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Singin' da Blues

August 19, 2011 - Phyllis Sigal
It could've been a whole lot worse, but it couldn't have been any better.

Heritage Music BluesFest 2011 is already in the books.

Over. Done. Our house is empty. The Heritage Port is quiet. A couple thousand people who joined us this year are back to points east, west, north and south, and to their real lives.

It's an amazing weekend for us, the BluesCore — our family and friends who are entrenched in this annual weekend — some friends from before BluesFest and other friends simply because of it.

Every year we bond a little bit more. Every year, more people come into the fold.

This year, there was even more bonding. And lots of folding. All because of one blip on the weekend's radar.  

Things were going smoothly. Friday was great: few ticket issues, the main tent was set up and equipped early, the t-shirts had arrived Thursday, Friday's weather was perfect, the crowds were great.


I reminded myself several times how lucky we were that was all going so well; throughout the weekend I knocked on wood so many times my knuckles were raw.

Saturday's forecast was iffy — a 50 percent chance of storms. We had a light sprinkling Saturday morning, which was barely noticeable. Sunday's forecast looked a little worse — 70 percent chance. Well, we'll wait and see.

Around 7 p.m. I mentioned to my son-in-law how everything was going really, really well. (Knock on wood, again.)

When the evening ended, we all headed to River City for the AfterJam to relax a bit after the two 16-hour days we had all had.

It started to rain.

My husband Bruce, producer of the event, was happy. Let it rain, he said, and get it out of its system, making way for a dry day on Sunday.

But the rain came harder, and fierce winds followed. Lightening flashed in the 2 a.m. sky.

My phone showed a missed call at 1:49 a.m. from Tobi, one of the vendors at the site.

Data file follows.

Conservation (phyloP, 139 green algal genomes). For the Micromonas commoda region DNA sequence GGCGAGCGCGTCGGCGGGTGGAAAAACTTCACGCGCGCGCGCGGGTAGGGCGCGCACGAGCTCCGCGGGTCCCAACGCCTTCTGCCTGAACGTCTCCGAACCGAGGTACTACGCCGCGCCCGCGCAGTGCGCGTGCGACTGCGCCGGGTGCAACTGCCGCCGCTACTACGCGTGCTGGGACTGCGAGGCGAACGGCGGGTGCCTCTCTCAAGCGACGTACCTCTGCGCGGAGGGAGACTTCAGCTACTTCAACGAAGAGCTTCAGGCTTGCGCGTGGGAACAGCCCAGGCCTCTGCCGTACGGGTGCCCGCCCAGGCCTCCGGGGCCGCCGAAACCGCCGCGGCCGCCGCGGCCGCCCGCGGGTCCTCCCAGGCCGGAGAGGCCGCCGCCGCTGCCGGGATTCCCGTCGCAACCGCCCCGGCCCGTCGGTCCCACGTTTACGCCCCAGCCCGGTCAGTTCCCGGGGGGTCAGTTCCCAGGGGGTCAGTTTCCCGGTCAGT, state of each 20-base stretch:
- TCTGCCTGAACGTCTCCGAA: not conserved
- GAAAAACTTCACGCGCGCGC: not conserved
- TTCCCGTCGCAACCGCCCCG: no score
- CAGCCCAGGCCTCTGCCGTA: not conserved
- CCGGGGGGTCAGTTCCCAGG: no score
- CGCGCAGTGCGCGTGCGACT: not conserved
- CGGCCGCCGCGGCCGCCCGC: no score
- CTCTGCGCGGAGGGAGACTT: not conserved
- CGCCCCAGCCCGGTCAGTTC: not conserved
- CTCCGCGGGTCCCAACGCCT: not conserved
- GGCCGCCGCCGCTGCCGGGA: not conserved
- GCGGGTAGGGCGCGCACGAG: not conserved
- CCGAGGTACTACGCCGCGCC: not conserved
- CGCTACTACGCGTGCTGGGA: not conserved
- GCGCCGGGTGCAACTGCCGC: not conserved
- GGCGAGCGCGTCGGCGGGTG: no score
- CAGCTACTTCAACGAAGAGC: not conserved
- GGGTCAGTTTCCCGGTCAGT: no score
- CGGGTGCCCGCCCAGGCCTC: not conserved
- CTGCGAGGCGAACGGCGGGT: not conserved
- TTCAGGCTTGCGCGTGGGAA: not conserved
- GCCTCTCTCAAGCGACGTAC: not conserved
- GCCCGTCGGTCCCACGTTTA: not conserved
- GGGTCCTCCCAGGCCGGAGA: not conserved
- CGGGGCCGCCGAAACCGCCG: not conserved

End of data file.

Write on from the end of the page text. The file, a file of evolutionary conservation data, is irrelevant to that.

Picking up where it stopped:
I called her back, and she said she just talked to Bruce, and she'll see me down there.

And then, the BluesCore sprang into action. As Bruce said, "Now!" ... we all followed, high-tailing it down to the Heritage Port — not quite sure what we were running to find.

Leland, Sean, Chris, Robert, Theresa, Kathy, Meg, Leah, Livia, Amanda, Me.

What greeted us was a flattened main tent, and tables and boxes full of drenched t-shirts and soggy posters. Several of the other vendors' tents were topsy-turvey.

Thankfully I've never experienced a flood or a tornado or a hurricane, but I thought that this is what people must feel in the pit of the stomachs when they see the destruction — albeit, mine was much less of a personal loss.

What also greeted us were vendors Ed Clopein and Tobi Tyberg, as well as Robert Ogden.

I yelled for garbage bags. We all started putting the shirts in bags, and into Tobi and Ed's van. Robert helped the guys straighten out the tent. We called the McLure to see if we could use their dryers.

We set to work. The McLure staff even gave us quarters to pump into the two dryers. It was slow going; it seemed to take forever to dry those shirts. But we dried, and folded, and washed those that fared worse than others. And folded some more.

The laundry room party got bigger. Word spread that we had a bit of a catastrophe on our hands. And more hands came to help.

By 4:30 a.m., some friends pushed my daughter and me out of the laundry room, and on to bed. We reluctantly obliged.

A handful stayed, finishing up the job until around 7:30 a.m. — just a couple of hours before we would start day three of BluesFest 2011.

The day started with a sound-check for festival closer Buddy Guy.

"When the rains come/ And the winds blow/ Let your light shine/ Wherever you go."

Who picked THAT Keb Mo song for sound-check? Just hearing music come from the riverfront park was enough to make a sleep-deprived, emotional person cry — but those words? Buckets.

And when I heard the news reports that 60-mph winds caused a stage to collapse at the Indiana State Fair, killing five and injuring dozens more, it certainly put my night into perspective. And seeing the video of the collapse — well, at least our catastrophe happened when few people were in harm's way, and when the stage wasn't standing tall, in the way of the wind.

We only lost a few hours of sleep and some t-shirts.

Sunday came with a few clouds, some breezes; a possible storm? Thankfully, we dodged another bullet as the day wore on. Clouds parted and moved on, taking their raindrops nearby but just missing the festival. (Apparently, this happened just as Damon Fowler was playing. The same thing happened last year as he played, when the clouds kept on truckin'. “Moses” — that's what my son Leland said we should start calling him.)

The helping hands all night long just reinforced the feeling of love we feel every single year of the festival. The blues lovers who return year after year, the vendors, the volunteers, the friends, the family, the artists.

"It's like swimming in love," my brother Ron put it so succinctly.

That it is. That it is.

Keb Mo sings another good one, a perfect wrap-up ...

"Storm is over, the sun is bright/ There's a rainbow in my life./ Clouds are gone, the sky is clear/ And since we've been together/ There's been a change in the weather ..."


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Damon Fowler chasing the clouds away with his blues ...